You asked the question, how can contractors get involved in Owens Corning University? What I mentioned there is really in part what’s in Owens Corning University. If you take what Adam spoke about and ask, what else could I add to that to be really successful in the home and give myself the best opportunity? If I have a sales process in place, if I understand the psychology of color, psychology of how color works, and how to have great conversations with homeowners with regard to color. If I can share with homeowners the difference between roof system A and roof system B and why Owens Corning invests the amount of capital and resources to the technology. If I can understand the basic elements of what that homeowner is going through, and really give them the sense that I totally understand where they’re coming from and being able to answer the questions in the right way.

When you pile all that together and put it together in a process that allows a contractor to have a really meaningful conversation and develop trust at the highest level, it means I’m going to close the deal. It means I’m going to sell it at the margins that I’m comfortable with. It means I’m going to get the reviews that I want. It means my employee’s going to be very happy with success which means that there are opportunity for growth within the organization. It means the contractor has an opportunity to take their business to the next level, which is what we started out today about.

Heidi Ellsworth:

Right, right, exactly.

Jon Gardner:

And so Owens Corning University is really trying to supply that holistic approach to whether it’s sales, marketing, production, et cetera. How can our contractors get involved in Owens Corning University? First of all, any of our contractors in our network have access to OCU through OCConnect so simply take the next step. If you’re an OCConnect, click on Owens Corning University, and off you go. If you’re not part of our network and you want to take a taste of what’s available as far as training content, then I invite you to go to Owenscorning.com/hub, H-U-B and check out our eLearning hub that’s available to anybody in the industry with regard to great content. And that will provide you directions as well as the content to how you might be become part of the Owens Corning Contractor network and some instructions on how to do that.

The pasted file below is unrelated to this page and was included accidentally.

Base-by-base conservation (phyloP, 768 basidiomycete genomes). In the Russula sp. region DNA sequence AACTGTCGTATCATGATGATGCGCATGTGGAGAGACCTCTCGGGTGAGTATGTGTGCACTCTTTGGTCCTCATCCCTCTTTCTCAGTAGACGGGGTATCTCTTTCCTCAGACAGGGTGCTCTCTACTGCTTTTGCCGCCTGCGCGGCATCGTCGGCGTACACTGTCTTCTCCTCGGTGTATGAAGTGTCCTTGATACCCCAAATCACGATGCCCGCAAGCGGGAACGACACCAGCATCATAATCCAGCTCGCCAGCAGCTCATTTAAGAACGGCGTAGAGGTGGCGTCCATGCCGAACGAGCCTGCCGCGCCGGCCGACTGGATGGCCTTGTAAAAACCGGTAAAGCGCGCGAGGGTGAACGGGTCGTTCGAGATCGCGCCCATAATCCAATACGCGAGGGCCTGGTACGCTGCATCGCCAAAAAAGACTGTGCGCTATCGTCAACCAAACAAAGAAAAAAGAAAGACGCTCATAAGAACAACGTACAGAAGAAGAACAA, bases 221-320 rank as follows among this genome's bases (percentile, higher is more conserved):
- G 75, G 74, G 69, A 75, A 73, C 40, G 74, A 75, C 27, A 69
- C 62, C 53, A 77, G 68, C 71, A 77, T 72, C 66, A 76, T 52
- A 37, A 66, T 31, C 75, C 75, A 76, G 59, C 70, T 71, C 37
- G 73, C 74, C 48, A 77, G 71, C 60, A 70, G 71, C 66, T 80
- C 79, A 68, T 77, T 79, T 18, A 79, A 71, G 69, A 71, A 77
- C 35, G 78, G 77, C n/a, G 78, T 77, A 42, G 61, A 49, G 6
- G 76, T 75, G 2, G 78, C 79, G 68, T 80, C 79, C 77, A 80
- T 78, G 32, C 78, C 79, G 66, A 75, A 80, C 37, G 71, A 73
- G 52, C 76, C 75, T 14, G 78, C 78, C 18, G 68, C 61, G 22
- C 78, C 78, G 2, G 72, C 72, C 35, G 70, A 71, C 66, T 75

All that being said is, whether you’re in network or outside of network, whether you’re live or online, or you’re interested in webinars, we take a practical approach to providing content for learning and development. And that content is going to be available in ways which is most meaningful and effective for our contractors. Live, online, on-demand, webinars, podcasts-

Heidi Ellsworth:

Podcasts.

Jon Gardner: